What we can’t do physically, we can always do it in our imagination, fueled by the books we read.
“Reading gives us someplace to go when we have to stay where we are,” says author Miki Bennett. This encapsulates the very situation the world is in, with restricted travel and socialising. Travelling overseas for a holiday has become a fond memory that also evokes a sense of sadness and cabin fever, particularly for us living on this sunny, tiny island of Singapore.
Since we can’t board any planes right now, why not let a novel bring us to a magical place for a couple of days?
Here are City News‘ top picks:
Book: Next Year In Havana
Location: Havana, Cuba
Author: Chanel Cleeton
South America has been gaining popularity among tourists from Singapore. If old world charm, vintage cars, mojitos and cigars are your thing, the city of Havana in Cuba might be just the place for you.
Next Year In Havana by Chanel Cleeton, transports the reader to the heart of Cuba through the story of Marisol Ferrera, a Cuban-American woman who smuggles her grandmother’s ashes back to Havana. Growing up in Miami, she has never set foot in Cuba. Through Marisol’s eyes, we see a tired Havana that has fought a long civil war.
Cleeton describes Havana as an aging grand dame: “Havana is like a woman who was grand once and has fallen on hard times, and yet hints of her former brilliance remain, traces of an era since passed, a photograph faded by time and circumstances, its edges crumbling to dust.”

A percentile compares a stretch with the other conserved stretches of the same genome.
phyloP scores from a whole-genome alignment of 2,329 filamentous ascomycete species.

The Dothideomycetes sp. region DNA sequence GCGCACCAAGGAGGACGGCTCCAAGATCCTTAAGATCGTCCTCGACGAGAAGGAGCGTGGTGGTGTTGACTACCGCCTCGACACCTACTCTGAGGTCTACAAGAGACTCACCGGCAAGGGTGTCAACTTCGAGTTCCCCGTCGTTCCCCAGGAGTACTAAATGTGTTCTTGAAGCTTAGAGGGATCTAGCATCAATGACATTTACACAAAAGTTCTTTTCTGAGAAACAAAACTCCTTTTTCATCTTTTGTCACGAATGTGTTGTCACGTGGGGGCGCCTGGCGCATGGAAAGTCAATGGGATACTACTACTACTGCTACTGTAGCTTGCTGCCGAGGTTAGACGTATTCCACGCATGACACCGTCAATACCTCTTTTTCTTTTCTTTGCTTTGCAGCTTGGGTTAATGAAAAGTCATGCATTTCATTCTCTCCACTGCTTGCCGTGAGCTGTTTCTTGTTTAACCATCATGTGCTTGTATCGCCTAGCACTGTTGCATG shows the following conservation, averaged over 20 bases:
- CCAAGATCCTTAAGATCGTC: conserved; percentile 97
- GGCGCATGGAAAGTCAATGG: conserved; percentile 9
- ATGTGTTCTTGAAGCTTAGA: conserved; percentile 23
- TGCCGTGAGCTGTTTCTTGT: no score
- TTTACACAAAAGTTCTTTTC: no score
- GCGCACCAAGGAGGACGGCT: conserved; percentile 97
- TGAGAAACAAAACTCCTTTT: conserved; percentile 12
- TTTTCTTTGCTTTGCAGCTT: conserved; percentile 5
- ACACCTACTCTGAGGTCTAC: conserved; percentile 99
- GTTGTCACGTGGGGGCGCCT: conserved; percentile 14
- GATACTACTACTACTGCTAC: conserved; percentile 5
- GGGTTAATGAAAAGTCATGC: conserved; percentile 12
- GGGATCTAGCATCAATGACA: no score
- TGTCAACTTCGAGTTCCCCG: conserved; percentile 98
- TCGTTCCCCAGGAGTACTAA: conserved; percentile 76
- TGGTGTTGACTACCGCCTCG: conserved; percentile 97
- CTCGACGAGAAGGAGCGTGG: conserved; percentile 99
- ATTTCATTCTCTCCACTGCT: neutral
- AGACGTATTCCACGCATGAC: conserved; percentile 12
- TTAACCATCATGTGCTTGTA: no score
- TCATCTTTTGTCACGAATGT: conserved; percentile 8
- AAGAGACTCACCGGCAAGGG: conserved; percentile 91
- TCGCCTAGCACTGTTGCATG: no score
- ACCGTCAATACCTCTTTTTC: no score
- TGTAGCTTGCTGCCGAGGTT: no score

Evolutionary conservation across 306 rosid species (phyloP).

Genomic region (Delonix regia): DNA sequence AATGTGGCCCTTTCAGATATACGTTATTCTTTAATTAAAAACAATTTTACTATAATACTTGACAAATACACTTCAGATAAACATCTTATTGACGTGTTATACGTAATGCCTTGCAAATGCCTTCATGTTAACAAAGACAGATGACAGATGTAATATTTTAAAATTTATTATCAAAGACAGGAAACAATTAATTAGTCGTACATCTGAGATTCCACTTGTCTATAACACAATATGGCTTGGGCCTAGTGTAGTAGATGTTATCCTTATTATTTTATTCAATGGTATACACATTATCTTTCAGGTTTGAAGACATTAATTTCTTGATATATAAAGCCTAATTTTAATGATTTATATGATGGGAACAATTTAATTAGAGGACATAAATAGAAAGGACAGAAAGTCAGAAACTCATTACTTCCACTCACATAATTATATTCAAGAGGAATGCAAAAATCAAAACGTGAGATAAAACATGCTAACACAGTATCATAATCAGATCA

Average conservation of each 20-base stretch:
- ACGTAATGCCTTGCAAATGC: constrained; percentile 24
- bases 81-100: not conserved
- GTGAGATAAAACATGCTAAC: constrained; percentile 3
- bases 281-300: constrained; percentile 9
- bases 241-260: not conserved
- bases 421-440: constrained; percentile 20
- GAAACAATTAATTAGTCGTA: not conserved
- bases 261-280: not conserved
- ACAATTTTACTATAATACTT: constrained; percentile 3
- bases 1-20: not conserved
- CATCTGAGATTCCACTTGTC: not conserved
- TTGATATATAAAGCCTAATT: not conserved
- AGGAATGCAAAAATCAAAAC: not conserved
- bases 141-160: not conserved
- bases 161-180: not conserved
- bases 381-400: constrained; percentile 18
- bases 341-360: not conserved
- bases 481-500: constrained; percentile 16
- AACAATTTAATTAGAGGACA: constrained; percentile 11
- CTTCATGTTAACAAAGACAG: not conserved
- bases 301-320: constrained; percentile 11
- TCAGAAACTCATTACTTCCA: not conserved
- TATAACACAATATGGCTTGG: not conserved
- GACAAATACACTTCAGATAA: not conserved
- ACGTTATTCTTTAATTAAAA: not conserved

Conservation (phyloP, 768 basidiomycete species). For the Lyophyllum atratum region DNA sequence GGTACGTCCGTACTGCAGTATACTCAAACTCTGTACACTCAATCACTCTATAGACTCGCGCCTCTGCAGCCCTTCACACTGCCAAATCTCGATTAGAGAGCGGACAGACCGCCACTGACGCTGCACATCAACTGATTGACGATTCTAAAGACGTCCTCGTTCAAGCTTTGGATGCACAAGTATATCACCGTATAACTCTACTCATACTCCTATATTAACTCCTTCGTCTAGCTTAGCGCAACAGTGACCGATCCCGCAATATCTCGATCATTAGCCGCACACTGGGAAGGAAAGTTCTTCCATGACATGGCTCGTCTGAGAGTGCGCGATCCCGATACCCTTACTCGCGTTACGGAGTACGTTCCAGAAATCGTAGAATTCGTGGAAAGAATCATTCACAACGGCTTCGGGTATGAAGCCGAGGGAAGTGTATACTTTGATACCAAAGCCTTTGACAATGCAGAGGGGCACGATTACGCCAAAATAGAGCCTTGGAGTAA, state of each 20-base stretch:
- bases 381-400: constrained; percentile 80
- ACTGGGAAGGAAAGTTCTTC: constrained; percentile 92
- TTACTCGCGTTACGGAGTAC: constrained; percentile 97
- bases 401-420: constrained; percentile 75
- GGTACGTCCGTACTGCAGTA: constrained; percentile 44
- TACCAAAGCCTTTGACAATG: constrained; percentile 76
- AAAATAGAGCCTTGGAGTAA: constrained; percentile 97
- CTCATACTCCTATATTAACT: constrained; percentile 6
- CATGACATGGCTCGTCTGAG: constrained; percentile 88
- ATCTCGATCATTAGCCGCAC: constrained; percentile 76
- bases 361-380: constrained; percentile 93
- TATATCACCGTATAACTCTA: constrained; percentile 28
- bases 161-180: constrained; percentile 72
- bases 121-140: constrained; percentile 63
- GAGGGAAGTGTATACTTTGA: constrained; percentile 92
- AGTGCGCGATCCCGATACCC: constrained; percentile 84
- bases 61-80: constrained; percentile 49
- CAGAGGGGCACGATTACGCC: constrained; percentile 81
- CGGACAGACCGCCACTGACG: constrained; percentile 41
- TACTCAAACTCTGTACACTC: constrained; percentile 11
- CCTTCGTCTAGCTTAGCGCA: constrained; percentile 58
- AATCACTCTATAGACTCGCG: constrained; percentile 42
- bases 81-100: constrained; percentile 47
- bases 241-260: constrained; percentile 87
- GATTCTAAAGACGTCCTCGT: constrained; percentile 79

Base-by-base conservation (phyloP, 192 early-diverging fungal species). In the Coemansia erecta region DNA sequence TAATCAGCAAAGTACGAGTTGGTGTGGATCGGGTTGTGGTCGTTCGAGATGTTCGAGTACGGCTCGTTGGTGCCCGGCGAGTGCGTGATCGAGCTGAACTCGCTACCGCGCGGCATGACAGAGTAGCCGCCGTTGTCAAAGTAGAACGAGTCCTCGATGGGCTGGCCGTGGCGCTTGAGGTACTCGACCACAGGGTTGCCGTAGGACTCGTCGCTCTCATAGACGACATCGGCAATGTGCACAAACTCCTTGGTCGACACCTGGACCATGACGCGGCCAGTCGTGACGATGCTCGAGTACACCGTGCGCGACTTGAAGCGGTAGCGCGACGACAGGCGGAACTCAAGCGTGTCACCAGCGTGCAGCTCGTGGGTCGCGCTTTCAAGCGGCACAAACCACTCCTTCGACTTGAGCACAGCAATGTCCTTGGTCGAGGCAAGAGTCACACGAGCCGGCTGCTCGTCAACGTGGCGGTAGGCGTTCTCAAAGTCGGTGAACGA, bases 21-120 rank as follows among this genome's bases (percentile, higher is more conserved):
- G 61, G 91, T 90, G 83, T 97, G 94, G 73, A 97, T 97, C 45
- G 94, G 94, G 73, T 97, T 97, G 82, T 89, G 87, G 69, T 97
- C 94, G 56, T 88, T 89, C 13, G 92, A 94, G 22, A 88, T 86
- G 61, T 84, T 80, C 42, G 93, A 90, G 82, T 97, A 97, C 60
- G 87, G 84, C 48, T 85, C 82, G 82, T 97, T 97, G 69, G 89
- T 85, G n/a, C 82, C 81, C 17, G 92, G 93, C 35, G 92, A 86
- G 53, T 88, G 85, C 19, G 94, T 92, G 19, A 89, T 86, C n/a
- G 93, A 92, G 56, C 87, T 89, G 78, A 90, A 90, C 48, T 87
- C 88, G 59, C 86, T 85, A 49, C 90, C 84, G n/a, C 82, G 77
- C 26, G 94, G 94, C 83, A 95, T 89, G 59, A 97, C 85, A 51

Marisol’s grandma, Elisa Perez is one of the four daughters of a sugar baron. Through the eyes of Elisa, we experience a Cuba set in 1958, when the nation was divided by he revolution. She was eventually forced to flee with her family, but not before falling in love with a revolutionist.
“The Malecon is one of my favourite parts of the city—five miles of seawall that showcase Havana at her most beautiful, especially during the moments when the sun sets, the sky exploding into a series of golds, pinks, and blues like the colours that adorn the heavy paintings that hang on our walls.”
While making the reader feel like visiting Havana, this novel also checks many other boxes: love, history, politics and family secrets.
Books: The Chief Inspector Armand Gamache series
Author: Louise Penny
Location: Three Pines, a fictional village in Quebec, Canada
Prior to reading Louise Penny’s Chief Inspector Armand Gamache book series, I knew close to nothing about Canada. I’d heard of Quebec, but never knew about its French heritage. But since Gamache introduced me to Three Pines, the fictional village in Quebec, I’ve not stopped dreaming of visiting Canada one day.